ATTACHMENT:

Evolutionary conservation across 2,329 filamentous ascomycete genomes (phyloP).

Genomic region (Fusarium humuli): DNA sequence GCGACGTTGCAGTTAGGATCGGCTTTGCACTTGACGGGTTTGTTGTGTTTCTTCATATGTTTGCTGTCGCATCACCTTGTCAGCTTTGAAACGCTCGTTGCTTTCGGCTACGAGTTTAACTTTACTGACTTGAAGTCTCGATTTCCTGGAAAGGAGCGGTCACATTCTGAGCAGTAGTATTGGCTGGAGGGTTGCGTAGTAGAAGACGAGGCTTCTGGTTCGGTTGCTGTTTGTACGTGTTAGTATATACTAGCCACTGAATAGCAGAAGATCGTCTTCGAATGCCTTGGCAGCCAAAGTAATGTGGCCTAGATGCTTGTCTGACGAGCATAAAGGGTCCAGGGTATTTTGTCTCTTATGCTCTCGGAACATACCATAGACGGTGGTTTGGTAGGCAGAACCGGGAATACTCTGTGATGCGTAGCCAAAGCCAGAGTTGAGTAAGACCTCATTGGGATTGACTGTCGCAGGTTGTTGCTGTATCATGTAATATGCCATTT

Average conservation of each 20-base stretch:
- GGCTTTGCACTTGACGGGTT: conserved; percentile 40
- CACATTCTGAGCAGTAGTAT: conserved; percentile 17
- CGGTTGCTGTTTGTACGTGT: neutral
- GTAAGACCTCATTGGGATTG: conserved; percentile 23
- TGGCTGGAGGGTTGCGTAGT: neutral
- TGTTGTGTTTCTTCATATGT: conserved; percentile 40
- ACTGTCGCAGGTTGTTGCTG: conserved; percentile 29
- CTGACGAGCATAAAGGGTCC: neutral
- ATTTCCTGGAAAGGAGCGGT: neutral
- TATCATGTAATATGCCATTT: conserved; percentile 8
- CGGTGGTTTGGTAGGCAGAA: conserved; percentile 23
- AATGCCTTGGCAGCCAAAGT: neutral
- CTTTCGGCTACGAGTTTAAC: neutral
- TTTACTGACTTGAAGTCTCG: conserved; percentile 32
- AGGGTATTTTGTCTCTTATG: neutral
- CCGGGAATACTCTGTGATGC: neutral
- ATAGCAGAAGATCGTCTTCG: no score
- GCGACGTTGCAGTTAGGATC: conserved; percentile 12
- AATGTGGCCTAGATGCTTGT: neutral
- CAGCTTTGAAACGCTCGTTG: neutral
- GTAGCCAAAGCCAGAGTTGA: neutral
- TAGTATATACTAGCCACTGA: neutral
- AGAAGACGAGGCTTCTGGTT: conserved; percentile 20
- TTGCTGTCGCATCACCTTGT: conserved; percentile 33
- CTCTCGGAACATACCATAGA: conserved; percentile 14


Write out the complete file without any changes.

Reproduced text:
Evolutionary conservation across 2,329 filamentous ascomycete genomes (phyloP).

Genomic region (Fusarium humuli): DNA sequence GCGACGTTGCAGTTAGGATCGGCTTTGCACTTGACGGGTTTGTTGTGTTTCTTCATATGTTTGCTGTCGCATCACCTTGTCAGCTTTGAAACGCTCGTTGCTTTCGGCTACGAGTTTAACTTTACTGACTTGAAGTCTCGATTTCCTGGAAAGGAGCGGTCACATTCTGAGCAGTAGTATTGGCTGGAGGGTTGCGTAGTAGAAGACGAGGCTTCTGGTTCGGTTGCTGTTTGTACGTGTTAGTATATACTAGCCACTGAATAGCAGAAGATCGTCTTCGAATGCCTTGGCAGCCAAAGTAATGTGGCCTAGATGCTTGTCTGACGAGCATAAAGGGTCCAGGGTATTTTGTCTCTTATGCTCTCGGAACATACCATAGACGGTGGTTTGGTAGGCAGAACCGGGAATACTCTGTGATGCGTAGCCAAAGCCAGAGTTGAGTAAGACCTCATTGGGATTGACTGTCGCAGGTTGTTGCTGTATCATGTAATATGCCATTT

Average conservation of each 20-base stretch:
- GGCTTTGCACTTGACGGGTT: conserved; percentile 40
- CACATTCTGAGCAGTAGTAT: conserved; percentile 17
- CGGTTGCTGTTTGTACGTGT: neutral
- GTAAGACCTCATTGGGATTG: conserved; percentile 23
- TGGCTGGAGGGTTGCGTAGT: neutral
- TGTTGTGTTTCTTCATATGT: conserved; percentile 40
- ACTGTCGCAGGTTGTTGCTG: conserved; percentile 29
- CTGACGAGCATAAAGGGTCC: neutral
- ATTTCCTGGAAAGGAGCGGT: neutral
- TATCATGTAATATGCCATTT: conserved; percentile 8
- CGGTGGTTTGGTAGGCAGAA: conserved; percentile 23
- AATGCCTTGGCAGCCAAAGT: neutral
- CTTTCGGCTACGAGTTTAAC: neutral
- TTTACTGACTTGAAGTCTCG: conserved; percentile 32
- AGGGTATTTTGTCTCTTATG: neutral
- CCGGGAATACTCTGTGATGC: neutral
- ATAGCAGAAGATCGTCTTCG: no score
- GCGACGTTGCAGTTAGGATC: conserved; percentile 12
- AATGTGGCCTAGATGCTTGT: neutral
- CAGCTTTGAAACGCTCGTTG: neutral
- GTAGCCAAAGCCAGAGTTGA: neutral
- TAGTATATACTAGCCACTGA: neutral
- AGAAGACGAGGCTTCTGGTT: conserved; percentile 20
- TTGCTGTCGCATCACCTTGT: conserved; percentile 33
- CTCTCGGAACATACCATAGA: conserved; percentile 14